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Curr Opin Crit Care. 2007 Feb;13(1):73-8.

Hyperoxia in the intensive care unit: why more is not always better.

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  • 1Department of Medicine, University of Washington, Seattle, Washington 98195-6522, USA. billa@u.washington.edu

Abstract

PURPOSE OF REVIEW:

Hyperoxic inspired gas is essential for patients with hypoxic respiratory failure; it is also suspected, however, as a contributor to the pathogenesis of acute lung injury. Several recent studies in humans, animals, and cell culture have identified mechanisms by which hyperoxia may exert deleterious effects on critically ill patients. This review identifies relevant new findings regarding hyperoxic lung injury in the context of providing guidance for future clinical studies.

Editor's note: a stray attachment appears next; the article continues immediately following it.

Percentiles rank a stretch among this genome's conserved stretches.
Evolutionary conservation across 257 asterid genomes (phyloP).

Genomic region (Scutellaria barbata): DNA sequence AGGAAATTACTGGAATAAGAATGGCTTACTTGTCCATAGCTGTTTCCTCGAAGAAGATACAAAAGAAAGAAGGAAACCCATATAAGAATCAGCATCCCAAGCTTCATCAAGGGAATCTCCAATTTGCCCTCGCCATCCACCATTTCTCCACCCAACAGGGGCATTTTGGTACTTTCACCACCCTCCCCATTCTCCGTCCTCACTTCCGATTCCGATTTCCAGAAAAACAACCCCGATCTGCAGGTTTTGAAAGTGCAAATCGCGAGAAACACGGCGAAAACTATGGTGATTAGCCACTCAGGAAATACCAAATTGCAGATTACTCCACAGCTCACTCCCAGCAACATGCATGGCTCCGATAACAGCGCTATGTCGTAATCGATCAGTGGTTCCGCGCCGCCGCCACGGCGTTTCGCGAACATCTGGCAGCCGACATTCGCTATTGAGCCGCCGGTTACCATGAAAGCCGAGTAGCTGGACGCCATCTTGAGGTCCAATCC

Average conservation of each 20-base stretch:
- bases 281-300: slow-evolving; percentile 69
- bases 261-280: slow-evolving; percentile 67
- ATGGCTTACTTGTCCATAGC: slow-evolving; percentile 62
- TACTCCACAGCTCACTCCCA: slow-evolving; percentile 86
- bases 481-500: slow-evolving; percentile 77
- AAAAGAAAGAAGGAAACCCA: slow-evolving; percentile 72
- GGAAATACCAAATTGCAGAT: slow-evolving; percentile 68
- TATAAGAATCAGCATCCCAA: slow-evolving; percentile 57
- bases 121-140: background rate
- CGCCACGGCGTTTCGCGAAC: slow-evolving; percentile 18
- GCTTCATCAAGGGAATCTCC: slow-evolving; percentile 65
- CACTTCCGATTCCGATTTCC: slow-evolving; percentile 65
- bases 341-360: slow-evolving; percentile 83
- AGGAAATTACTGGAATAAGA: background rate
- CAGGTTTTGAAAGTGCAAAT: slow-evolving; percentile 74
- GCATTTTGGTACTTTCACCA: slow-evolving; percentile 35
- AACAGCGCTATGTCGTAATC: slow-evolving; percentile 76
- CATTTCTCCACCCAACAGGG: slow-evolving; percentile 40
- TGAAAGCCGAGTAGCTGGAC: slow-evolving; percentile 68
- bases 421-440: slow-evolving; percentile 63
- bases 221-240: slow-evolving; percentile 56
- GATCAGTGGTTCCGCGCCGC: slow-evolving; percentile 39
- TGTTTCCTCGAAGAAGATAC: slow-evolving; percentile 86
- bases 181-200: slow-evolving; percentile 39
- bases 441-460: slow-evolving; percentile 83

RECENT FINDINGS:

Recent studies have clarified the roles of both receptor-mediated and mitochondrial cell death pathways in experimental hyperoxic lung injury. Studies in animals demonstrate that hyperoxia interacts with mechanical stretch to augment ventilator-induced lung injury. Finally, studies in humans implicate hyperoxia in impairment of host defense responses to infections.

SUMMARY:

Although hyperoxia has not been conclusively identified as a clinically important cause of lung injury in humans, animal data strongly implicate it. Reports of interaction effects between hyperoxia and both mechanical ventilation and host defense suggest that clinical studies of hyperoxia must take these variables into account. Accumulating data about how hyperoxia initiates cell death provide guidance for development of both biomarkers to identify hyperoxia-induced injury and pharmacological interventions to limit hyperoxia's adverse effects.

[PubMed - indexed for MEDLINE]
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